Review the Exit Pages Report [Behavior > Site Content > Exit Pages] to determine which pages are most commonly points of departure from your site. Analyze time on page and notice if there is any congruence you can determine between the page preceding the exit page. Pages with lower exit percentages indicate more valued content.

Repairing a high exit percentage boils down to the same advice provided for a high bounce rate – create more compelling content your target market finds useful or interesting. As you make modifications and tweaks, review that page’s exit percentage to see if your changes made a difference.

These tips, as well as diligence with Google Analytics Reports, should improve your site’s visibility and interaction from potential clients. After all, this is what makes all the difference in the reports, behavioral or budgetary.

Bounce Rate Demystified.

Hits Don’t Matter

In WWE Hits Do Matter

Hits don’t matter except in WWE

When my sons were small and I was out of the room where they were, I often heard “OW! He HIT me!” Siblings squabble. And hit. Those hits mattered.

In the early days of the World Wide Web, hits became a coveted metric to measure the influence and importance of your website and your inbound traffic. People embedded odometer-like, or animated gif counters on their websites to influence website visitor’s perceptions of the site. Site owners hoped to cause a site visitor to assume that if 100,000 people had visited then, “This site must be good.” Few knew that counters could be set at a number other than zero when embedded.  Fast forward 20 years and hits hardly matter, except in slapstick, or child-rearing or WWE wrestling.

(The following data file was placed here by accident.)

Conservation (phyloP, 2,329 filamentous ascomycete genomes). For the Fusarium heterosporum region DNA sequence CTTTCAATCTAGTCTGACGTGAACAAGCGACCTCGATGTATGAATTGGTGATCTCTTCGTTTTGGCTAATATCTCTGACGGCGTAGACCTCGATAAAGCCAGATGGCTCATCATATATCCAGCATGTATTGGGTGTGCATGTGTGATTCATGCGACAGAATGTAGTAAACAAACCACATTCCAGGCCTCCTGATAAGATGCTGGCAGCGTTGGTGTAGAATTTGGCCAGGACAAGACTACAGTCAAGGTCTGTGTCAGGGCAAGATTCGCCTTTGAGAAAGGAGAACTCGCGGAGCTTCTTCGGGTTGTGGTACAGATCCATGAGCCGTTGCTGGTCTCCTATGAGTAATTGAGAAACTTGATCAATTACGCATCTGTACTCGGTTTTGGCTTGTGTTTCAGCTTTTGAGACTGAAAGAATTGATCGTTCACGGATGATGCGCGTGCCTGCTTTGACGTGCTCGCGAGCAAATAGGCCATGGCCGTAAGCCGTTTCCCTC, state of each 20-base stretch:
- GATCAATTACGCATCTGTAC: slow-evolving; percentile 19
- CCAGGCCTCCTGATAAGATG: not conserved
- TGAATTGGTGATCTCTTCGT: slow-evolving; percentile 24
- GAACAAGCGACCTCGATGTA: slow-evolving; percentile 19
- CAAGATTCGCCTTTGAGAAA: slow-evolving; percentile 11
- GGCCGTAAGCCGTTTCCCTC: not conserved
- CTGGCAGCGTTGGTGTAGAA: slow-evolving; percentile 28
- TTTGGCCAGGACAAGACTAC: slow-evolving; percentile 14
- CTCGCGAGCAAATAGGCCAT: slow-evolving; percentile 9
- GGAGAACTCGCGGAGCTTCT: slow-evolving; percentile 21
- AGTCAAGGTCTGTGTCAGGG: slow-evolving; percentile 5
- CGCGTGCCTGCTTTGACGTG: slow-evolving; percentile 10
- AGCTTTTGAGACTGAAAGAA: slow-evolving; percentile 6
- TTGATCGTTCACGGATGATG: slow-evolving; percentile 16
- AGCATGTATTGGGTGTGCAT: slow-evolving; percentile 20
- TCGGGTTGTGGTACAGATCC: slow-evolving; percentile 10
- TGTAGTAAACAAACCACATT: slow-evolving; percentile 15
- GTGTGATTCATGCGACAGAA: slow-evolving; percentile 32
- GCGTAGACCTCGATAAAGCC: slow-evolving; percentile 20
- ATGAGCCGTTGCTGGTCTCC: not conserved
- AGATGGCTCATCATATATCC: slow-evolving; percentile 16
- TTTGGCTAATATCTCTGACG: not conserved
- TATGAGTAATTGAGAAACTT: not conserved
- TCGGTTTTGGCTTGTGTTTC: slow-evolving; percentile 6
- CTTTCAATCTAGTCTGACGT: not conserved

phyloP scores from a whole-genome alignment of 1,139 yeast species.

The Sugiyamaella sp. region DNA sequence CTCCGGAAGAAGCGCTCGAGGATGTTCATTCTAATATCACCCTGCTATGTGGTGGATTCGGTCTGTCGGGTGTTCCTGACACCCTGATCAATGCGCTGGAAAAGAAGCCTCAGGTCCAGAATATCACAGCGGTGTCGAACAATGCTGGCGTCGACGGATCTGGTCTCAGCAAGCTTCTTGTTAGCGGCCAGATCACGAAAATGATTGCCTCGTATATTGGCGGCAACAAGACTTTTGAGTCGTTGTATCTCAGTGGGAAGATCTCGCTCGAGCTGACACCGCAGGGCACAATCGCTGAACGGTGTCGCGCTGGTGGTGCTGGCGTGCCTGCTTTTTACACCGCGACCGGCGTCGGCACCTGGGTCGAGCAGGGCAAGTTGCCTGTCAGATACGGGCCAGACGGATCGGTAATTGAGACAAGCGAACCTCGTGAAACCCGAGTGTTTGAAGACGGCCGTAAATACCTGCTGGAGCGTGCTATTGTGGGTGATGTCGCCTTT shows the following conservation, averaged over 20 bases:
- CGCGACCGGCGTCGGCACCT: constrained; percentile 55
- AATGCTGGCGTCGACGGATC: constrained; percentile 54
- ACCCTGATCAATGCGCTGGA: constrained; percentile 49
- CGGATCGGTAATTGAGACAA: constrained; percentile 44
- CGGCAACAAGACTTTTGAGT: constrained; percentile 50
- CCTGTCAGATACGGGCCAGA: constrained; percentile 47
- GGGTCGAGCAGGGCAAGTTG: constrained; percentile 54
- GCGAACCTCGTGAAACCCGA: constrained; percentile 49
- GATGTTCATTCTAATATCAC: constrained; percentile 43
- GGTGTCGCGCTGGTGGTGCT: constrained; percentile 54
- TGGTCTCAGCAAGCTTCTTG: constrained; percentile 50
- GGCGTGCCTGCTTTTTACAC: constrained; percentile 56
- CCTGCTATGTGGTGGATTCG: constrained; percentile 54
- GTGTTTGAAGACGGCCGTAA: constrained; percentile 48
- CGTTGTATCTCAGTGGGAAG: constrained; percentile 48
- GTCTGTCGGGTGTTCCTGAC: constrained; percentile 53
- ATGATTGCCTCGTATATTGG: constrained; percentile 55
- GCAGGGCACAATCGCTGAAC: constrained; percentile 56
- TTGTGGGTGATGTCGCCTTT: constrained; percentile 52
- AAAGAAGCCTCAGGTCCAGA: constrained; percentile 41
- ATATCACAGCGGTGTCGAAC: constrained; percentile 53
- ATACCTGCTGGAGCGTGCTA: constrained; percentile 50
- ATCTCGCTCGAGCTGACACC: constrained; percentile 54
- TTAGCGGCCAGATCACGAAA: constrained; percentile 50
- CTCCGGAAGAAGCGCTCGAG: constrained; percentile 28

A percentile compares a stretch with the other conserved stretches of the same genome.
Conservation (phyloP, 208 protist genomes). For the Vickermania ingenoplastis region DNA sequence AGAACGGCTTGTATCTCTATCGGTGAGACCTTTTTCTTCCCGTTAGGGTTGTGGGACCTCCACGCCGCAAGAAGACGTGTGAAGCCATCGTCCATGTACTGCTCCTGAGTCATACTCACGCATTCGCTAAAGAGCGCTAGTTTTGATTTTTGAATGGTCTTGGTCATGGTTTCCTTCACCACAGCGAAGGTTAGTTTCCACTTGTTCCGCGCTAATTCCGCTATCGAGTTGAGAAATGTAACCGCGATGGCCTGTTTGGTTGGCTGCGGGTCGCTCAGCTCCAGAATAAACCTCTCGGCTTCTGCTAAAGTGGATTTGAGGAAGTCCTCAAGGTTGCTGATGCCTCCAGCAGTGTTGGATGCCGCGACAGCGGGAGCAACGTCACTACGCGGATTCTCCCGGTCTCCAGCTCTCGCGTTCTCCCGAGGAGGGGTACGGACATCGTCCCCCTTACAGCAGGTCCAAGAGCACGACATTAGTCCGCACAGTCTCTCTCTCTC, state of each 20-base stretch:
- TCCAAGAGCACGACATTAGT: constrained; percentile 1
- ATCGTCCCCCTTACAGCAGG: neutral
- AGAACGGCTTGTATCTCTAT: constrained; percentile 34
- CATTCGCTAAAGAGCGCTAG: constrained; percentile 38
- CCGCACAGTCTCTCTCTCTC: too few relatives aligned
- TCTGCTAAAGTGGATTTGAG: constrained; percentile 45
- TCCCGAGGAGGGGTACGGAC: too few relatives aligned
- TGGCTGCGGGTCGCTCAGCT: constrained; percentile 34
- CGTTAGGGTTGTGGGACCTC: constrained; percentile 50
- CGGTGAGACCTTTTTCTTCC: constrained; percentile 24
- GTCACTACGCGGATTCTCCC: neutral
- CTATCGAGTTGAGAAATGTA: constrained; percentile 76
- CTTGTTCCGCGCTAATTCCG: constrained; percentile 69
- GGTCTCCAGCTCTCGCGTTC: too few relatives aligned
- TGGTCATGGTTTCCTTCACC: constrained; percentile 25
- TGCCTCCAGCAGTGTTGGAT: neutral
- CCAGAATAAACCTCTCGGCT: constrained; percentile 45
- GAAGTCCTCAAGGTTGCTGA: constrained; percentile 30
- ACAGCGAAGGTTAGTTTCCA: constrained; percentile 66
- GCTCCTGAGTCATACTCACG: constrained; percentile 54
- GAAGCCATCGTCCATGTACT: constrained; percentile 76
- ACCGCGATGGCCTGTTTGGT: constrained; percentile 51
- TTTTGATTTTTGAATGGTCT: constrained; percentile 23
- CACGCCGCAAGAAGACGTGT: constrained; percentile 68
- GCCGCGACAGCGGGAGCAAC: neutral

What replaced hits as a website success metric?

Bounce rate is the more important metric now. When people arrive at your website, do they stay or do they go? Do they visit several pages? Do they spend time on your site?

As Google has refined their preferences for and algorithms to deliver search results which include websites where people remain on site over those with mass numbers of visits, it is critical that you create content that keeps people on your site or causes more interaction.

Evaluate and adjust factors that might contribute to your bounce rate, like site layout and navigation. Use only your past performances as a rubric, and try to improve your current bounce rate relative to your previous data. Provide enough time between changes to collect enough data to evaluate the impact the changes may be having on your visitors and their behaviors. Try using Content Experiments to help you.

Is your content valued?

Creating attractive content which causes your visitors to consume more pages, interact and share your content indicates (to Google) that your site provides relevant information. The value proposition is what Google is most interested in as a measure of worthiness. And as Avinash Kaushik states in Google’s video embedded below, “it is a quick qualifying metric.”

Watch Google’s video on Bounce Rate

If you don’t see the embedded video, click to watch video on Bounce Rate.